Maynard Ferguson excites some interest today, partly because there are few big bands around, and his is newish, youngish, and forward-looking. For those who think historically, it would be fair to suggest that Ferguson is the Harry James of today. This is only slightly complicated by the fact that Harry James is still active, and leads a band which is as interesting as Ferguson’s, and much more pleasant to hear. On reflection, we might call Harry James the Maynard Ferguson of the ‘forties, but Ferguson probably has less staying power.
Ferguson’s band, when in full cry, makes a formidable sound. It generates a hard, brash excitement, and taking a cue from its pyrotechnical leader, yelps like a pack of rather small hounds. At slower tempos, and with gentler material, it makes rather less than the most of its capabilities.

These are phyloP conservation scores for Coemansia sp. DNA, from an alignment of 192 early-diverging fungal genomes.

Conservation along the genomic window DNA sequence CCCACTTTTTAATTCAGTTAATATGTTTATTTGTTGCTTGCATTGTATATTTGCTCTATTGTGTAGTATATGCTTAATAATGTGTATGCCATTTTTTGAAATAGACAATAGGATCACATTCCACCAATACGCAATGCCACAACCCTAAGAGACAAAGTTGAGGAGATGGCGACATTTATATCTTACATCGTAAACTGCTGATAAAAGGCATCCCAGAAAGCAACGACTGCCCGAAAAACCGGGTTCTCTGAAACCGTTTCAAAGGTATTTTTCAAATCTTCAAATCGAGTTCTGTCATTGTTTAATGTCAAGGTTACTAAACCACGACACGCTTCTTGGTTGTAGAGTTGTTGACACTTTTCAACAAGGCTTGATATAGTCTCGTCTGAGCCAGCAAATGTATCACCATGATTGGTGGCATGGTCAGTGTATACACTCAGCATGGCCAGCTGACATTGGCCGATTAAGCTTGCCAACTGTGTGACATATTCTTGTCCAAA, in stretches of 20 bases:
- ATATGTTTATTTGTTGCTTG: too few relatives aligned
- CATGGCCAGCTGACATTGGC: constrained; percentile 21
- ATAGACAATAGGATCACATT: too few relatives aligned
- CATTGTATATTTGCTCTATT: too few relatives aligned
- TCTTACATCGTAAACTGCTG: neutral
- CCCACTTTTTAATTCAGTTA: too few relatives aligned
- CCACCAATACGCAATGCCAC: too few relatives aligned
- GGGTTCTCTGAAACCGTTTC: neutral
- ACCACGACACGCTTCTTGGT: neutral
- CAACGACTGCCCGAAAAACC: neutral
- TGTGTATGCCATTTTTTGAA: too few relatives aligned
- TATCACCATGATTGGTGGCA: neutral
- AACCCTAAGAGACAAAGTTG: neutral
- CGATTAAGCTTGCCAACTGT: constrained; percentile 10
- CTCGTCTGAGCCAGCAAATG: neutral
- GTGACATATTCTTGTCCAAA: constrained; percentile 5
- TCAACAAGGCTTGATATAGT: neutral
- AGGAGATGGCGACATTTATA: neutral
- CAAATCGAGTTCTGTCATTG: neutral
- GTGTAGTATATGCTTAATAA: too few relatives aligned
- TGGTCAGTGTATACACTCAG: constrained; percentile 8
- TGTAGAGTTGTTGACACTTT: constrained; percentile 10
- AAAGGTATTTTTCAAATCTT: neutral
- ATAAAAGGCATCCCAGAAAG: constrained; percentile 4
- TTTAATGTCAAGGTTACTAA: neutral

Chris Connor’s poised, misty, rather dull voice is suited to these ten tracks of ballad fare, but one cannot pretend that the band is suited to the material, and much of the time it is operating at one-third pressure and making rather aimless howling noises apropos of nothing.
In short, this is a record in which both singer and band seem to be going through the motions. The motions are not very interesting.
Summertime; I Only Have Eyes For You; It Never Entered My Mind; Two Ladies In De Shade Of De Banana Tree; Spring Can Really Hang You Up The Most (18 min) – The Lonesome Road; All The Things You Are; Black Coffee; Happy New Year; That’s How It Went All Right (18 min)
Maynard Ferguson (tpt/tbn/fr-h); Chet Ferretti. Rolf Ericson, Rick Kiefer (tpt); Ray Winslow, Kenny Rupp (tbn); Joe Farrell, Willie Maiden, Frank Hittner, Lannie Morgan (rds); Jaki Byard (p); Charlie Sanders (bs); Rufus Jones (d).
(London SAH-K 6190 12inLP 36s. 8d.)